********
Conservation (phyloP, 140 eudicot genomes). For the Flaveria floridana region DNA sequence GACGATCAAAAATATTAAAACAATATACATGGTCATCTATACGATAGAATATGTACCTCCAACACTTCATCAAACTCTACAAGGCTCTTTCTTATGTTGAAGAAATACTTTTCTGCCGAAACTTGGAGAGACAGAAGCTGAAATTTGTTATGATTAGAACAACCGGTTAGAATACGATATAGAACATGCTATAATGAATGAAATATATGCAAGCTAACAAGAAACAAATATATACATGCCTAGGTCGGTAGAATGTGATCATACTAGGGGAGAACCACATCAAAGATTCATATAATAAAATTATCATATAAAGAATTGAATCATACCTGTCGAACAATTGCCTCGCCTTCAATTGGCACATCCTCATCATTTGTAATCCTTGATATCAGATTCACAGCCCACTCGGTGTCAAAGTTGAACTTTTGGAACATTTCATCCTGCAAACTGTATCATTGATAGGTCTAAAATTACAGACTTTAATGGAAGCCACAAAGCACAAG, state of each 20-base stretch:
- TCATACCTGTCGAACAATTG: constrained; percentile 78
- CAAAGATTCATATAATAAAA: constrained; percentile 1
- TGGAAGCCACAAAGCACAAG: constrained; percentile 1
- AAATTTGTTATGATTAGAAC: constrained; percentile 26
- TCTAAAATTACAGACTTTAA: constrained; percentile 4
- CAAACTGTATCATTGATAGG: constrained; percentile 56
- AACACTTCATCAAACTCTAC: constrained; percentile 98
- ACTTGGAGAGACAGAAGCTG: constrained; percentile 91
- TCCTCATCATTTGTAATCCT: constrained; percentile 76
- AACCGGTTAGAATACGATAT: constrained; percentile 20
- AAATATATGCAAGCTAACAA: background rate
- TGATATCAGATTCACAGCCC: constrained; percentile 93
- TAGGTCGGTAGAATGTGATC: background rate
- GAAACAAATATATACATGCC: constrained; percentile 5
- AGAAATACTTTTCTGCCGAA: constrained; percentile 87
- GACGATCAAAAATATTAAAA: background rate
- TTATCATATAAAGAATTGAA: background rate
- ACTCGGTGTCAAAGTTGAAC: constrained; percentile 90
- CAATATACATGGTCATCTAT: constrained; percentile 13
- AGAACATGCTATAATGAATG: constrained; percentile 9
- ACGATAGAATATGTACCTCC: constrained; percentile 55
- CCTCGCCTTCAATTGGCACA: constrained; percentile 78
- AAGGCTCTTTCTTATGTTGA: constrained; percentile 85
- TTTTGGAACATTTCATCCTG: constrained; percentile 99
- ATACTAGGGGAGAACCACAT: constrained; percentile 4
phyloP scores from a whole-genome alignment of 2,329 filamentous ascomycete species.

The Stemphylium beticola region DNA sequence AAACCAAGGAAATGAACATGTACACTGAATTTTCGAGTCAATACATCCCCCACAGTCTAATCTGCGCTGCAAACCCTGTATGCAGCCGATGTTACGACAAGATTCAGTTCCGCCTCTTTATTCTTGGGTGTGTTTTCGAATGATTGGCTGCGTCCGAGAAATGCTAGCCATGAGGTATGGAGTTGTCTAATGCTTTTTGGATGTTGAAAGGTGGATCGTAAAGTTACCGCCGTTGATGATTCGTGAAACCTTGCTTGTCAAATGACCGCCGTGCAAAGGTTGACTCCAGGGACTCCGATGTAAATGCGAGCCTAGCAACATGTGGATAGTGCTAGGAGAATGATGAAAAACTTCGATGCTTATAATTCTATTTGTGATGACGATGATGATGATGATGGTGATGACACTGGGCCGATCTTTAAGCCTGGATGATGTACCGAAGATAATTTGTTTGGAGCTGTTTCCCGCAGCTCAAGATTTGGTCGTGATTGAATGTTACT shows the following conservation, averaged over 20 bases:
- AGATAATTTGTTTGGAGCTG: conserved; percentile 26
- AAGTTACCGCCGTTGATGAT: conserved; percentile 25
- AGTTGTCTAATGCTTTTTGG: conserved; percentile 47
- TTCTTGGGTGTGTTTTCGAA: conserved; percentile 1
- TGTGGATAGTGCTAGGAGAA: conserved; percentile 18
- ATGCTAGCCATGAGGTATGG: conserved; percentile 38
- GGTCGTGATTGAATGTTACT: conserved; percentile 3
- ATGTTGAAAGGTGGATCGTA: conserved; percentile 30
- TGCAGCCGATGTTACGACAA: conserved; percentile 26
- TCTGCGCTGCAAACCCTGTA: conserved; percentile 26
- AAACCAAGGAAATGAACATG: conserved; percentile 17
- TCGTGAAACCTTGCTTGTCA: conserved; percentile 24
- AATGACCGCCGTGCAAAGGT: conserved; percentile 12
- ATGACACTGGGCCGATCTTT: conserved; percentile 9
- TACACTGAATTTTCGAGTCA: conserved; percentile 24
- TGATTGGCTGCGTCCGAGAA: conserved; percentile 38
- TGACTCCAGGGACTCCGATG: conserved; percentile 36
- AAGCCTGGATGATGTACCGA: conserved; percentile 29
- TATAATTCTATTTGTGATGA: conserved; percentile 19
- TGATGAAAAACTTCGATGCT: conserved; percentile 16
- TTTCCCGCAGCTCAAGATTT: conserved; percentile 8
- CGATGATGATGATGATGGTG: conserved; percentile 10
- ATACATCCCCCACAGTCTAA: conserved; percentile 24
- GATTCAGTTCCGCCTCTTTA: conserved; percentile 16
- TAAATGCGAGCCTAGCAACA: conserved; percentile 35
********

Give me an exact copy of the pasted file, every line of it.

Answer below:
Conservation (phyloP, 140 eudicot genomes). For the Flaveria floridana region DNA sequence GACGATCAAAAATATTAAAACAATATACATGGTCATCTATACGATAGAATATGTACCTCCAACACTTCATCAAACTCTACAAGGCTCTTTCTTATGTTGAAGAAATACTTTTCTGCCGAAACTTGGAGAGACAGAAGCTGAAATTTGTTATGATTAGAACAACCGGTTAGAATACGATATAGAACATGCTATAATGAATGAAATATATGCAAGCTAACAAGAAACAAATATATACATGCCTAGGTCGGTAGAATGTGATCATACTAGGGGAGAACCACATCAAAGATTCATATAATAAAATTATCATATAAAGAATTGAATCATACCTGTCGAACAATTGCCTCGCCTTCAATTGGCACATCCTCATCATTTGTAATCCTTGATATCAGATTCACAGCCCACTCGGTGTCAAAGTTGAACTTTTGGAACATTTCATCCTGCAAACTGTATCATTGATAGGTCTAAAATTACAGACTTTAATGGAAGCCACAAAGCACAAG, state of each 20-base stretch:
- TCATACCTGTCGAACAATTG: constrained; percentile 78
- CAAAGATTCATATAATAAAA: constrained; percentile 1
- TGGAAGCCACAAAGCACAAG: constrained; percentile 1
- AAATTTGTTATGATTAGAAC: constrained; percentile 26
- TCTAAAATTACAGACTTTAA: constrained; percentile 4
- CAAACTGTATCATTGATAGG: constrained; percentile 56
- AACACTTCATCAAACTCTAC: constrained; percentile 98
- ACTTGGAGAGACAGAAGCTG: constrained; percentile 91
- TCCTCATCATTTGTAATCCT: constrained; percentile 76
- AACCGGTTAGAATACGATAT: constrained; percentile 20
- AAATATATGCAAGCTAACAA: background rate
- TGATATCAGATTCACAGCCC: constrained; percentile 93
- TAGGTCGGTAGAATGTGATC: background rate
- GAAACAAATATATACATGCC: constrained; percentile 5
- AGAAATACTTTTCTGCCGAA: constrained; percentile 87
- GACGATCAAAAATATTAAAA: background rate
- TTATCATATAAAGAATTGAA: background rate
- ACTCGGTGTCAAAGTTGAAC: constrained; percentile 90
- CAATATACATGGTCATCTAT: constrained; percentile 13
- AGAACATGCTATAATGAATG: constrained; percentile 9
- ACGATAGAATATGTACCTCC: constrained; percentile 55
- CCTCGCCTTCAATTGGCACA: constrained; percentile 78
- AAGGCTCTTTCTTATGTTGA: constrained; percentile 85
- TTTTGGAACATTTCATCCTG: constrained; percentile 99
- ATACTAGGGGAGAACCACAT: constrained; percentile 4
phyloP scores from a whole-genome alignment of 2,329 filamentous ascomycete species.

The Stemphylium beticola region DNA sequence AAACCAAGGAAATGAACATGTACACTGAATTTTCGAGTCAATACATCCCCCACAGTCTAATCTGCGCTGCAAACCCTGTATGCAGCCGATGTTACGACAAGATTCAGTTCCGCCTCTTTATTCTTGGGTGTGTTTTCGAATGATTGGCTGCGTCCGAGAAATGCTAGCCATGAGGTATGGAGTTGTCTAATGCTTTTTGGATGTTGAAAGGTGGATCGTAAAGTTACCGCCGTTGATGATTCGTGAAACCTTGCTTGTCAAATGACCGCCGTGCAAAGGTTGACTCCAGGGACTCCGATGTAAATGCGAGCCTAGCAACATGTGGATAGTGCTAGGAGAATGATGAAAAACTTCGATGCTTATAATTCTATTTGTGATGACGATGATGATGATGATGGTGATGACACTGGGCCGATCTTTAAGCCTGGATGATGTACCGAAGATAATTTGTTTGGAGCTGTTTCCCGCAGCTCAAGATTTGGTCGTGATTGAATGTTACT shows the following conservation, averaged over 20 bases:
- AGATAATTTGTTTGGAGCTG: conserved; percentile 26
- AAGTTACCGCCGTTGATGAT: conserved; percentile 25
- AGTTGTCTAATGCTTTTTGG: conserved; percentile 47
- TTCTTGGGTGTGTTTTCGAA: conserved; percentile 1
- TGTGGATAGTGCTAGGAGAA: conserved; percentile 18
- ATGCTAGCCATGAGGTATGG: conserved; percentile 38
- GGTCGTGATTGAATGTTACT: conserved; percentile 3
- ATGTTGAAAGGTGGATCGTA: conserved; percentile 30
- TGCAGCCGATGTTACGACAA: conserved; percentile 26
- TCTGCGCTGCAAACCCTGTA: conserved; percentile 26
- AAACCAAGGAAATGAACATG: conserved; percentile 17
- TCGTGAAACCTTGCTTGTCA: conserved; percentile 24
- AATGACCGCCGTGCAAAGGT: conserved; percentile 12
- ATGACACTGGGCCGATCTTT: conserved; percentile 9
- TACACTGAATTTTCGAGTCA: conserved; percentile 24
- TGATTGGCTGCGTCCGAGAA: conserved; percentile 38
- TGACTCCAGGGACTCCGATG: conserved; percentile 36
- AAGCCTGGATGATGTACCGA: conserved; percentile 29
- TATAATTCTATTTGTGATGA: conserved; percentile 19
- TGATGAAAAACTTCGATGCT: conserved; percentile 16
- TTTCCCGCAGCTCAAGATTT: conserved; percentile 8
- CGATGATGATGATGATGGTG: conserved; percentile 10
- ATACATCCCCCACAGTCTAA: conserved; percentile 24
- GATTCAGTTCCGCCTCTTTA: conserved; percentile 16
- TAAATGCGAGCCTAGCAACA: conserved; percentile 35